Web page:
Taylor Lorenz / twitter.com
Jen Juneau
June 27, 2017 2:32 pm

The Handmaid’s Tale is popular among Hulu viewers for good reason: It provides commentary on what many see as a scarily conceivable future for women in the United States.

It seems like more people feel this way than maybe even we realized.

Today, in protest of the Senate GOP’s health care bill, 30 volunteers from Planned Parenthood donned the famous Handmaid’s Tale uniform and stood outside the Capitol building.

As reported by The Hill, Planned Parenthood Empire State Acts Communications Director Fern Whyland said the passing of the bill — which would deny Planned Parenthood Medicaid funding for a year — would “devastate” women.

"It would be the worst bill for women in generations and decimate women's healthcare," she said. "It's a healthcare bill with no healthcare."

Luckily (for now), the vote on the bill to repeal Obamacare (aka the Better Care Reconciliation Act) was delayed until after the July 4th recess.

But the “handmaids” aren’t done — in fact, they have more protests like this planned for the future, according to one of the costumed volunteers named Elena Lipsiea.

"Dressing up as a handmaid gives a clear message to our administration and the Senate about how seriously we take their decisions and how radically it can affect our lives," said Lipsiea on Tuesday, according to The Hill.

Lipsiea added that this isn’t the first time they’ve protested, having done so at the New York State Capitol in 2016 in outfits similar to the ones they wore Tuesday.

For those of us who haven’t read the book or started the series (aka the people who will be doing so immediately following today’s events), The Handmaid’s Tale tells the story of a society in which a class of women, the handmaids, are raped for reproductive purposes — and forced to wear signature (creepy) red robes).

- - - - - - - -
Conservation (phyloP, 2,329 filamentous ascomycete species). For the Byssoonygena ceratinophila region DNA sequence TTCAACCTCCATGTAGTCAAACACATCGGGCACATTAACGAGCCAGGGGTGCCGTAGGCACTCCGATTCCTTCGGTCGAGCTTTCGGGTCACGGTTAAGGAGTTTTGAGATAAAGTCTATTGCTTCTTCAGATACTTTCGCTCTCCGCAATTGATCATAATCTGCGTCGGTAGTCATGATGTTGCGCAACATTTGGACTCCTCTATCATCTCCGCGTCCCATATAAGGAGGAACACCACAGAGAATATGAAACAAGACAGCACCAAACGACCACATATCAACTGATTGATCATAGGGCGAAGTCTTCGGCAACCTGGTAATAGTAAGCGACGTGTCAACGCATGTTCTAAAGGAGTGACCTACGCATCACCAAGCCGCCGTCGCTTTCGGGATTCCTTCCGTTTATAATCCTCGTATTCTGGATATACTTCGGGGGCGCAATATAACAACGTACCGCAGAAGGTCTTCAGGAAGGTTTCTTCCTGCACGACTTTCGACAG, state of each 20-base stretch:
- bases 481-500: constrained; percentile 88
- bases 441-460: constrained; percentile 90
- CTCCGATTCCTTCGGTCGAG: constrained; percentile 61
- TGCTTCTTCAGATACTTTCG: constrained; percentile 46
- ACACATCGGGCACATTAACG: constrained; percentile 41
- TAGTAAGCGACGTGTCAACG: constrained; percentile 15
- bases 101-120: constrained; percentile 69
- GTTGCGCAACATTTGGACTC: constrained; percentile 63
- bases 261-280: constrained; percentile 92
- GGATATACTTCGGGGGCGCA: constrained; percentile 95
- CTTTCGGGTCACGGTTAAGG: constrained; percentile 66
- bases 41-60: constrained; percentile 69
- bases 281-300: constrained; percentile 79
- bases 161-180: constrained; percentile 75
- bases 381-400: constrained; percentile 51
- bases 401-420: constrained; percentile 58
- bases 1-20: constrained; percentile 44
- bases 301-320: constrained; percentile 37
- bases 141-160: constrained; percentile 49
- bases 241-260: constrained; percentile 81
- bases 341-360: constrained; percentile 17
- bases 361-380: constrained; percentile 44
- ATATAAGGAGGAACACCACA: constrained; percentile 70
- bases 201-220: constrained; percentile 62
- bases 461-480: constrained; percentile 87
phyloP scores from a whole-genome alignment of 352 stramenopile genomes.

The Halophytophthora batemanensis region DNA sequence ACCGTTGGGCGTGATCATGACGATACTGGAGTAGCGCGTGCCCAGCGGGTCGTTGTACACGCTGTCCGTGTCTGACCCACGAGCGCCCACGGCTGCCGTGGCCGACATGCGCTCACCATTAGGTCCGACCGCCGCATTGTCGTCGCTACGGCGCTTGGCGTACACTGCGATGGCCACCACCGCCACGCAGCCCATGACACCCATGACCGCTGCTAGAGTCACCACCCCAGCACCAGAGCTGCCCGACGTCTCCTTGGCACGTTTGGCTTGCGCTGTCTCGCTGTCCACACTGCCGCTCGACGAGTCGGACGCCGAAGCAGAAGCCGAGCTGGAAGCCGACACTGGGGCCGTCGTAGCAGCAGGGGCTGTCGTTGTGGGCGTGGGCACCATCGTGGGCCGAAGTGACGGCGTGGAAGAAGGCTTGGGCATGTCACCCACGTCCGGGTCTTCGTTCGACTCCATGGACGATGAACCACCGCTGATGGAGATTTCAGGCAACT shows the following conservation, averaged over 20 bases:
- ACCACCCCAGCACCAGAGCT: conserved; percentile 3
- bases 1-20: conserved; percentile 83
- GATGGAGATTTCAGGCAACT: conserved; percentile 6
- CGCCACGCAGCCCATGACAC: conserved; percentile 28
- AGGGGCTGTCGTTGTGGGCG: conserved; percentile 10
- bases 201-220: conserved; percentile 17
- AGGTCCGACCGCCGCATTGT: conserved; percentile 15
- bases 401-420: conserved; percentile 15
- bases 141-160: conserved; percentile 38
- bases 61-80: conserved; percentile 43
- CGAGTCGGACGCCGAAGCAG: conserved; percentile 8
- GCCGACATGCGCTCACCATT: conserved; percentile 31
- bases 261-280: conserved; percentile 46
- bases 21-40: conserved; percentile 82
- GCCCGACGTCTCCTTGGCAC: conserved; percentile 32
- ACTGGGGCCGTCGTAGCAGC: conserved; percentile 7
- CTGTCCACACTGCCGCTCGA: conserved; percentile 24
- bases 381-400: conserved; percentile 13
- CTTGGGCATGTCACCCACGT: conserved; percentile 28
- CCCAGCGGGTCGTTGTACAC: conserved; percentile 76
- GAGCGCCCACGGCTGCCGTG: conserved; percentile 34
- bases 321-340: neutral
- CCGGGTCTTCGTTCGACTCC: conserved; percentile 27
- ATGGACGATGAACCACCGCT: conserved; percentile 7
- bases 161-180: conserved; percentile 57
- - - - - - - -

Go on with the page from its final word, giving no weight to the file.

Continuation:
“It felt like, this could very well be our future. And it’s definitely our past,” Brooklyn-based Vanessa Giraldo told NBC News at a similar demonstration she participated in, fully dressed in handmaid garb, last week in Albany, New York.

From Ohio to Texas, California, Tennessee, Missouri, New York, and now our nation’s capital, these amazing displays of silent, strong solidarity are popping up everywhere.

For now, we’re glad PP will continue to be available to Medicaid recipients, but we also know a delay in the vote doesn’t mean much for the possibility of the bill’s eventual passing. Planned Parenthood clinics could shutter one by one until they’re all gone.

The bill would also leave 22 million more people without health insurance.

Let’s band together to use this recess wisely. Call and email your senators. Leave them (multiple) messages. Stage protests. Every one of us can make a difference in ensuring PP continues to be able to help women, and that healthcare will continue to be available and affordable to those who need it most.

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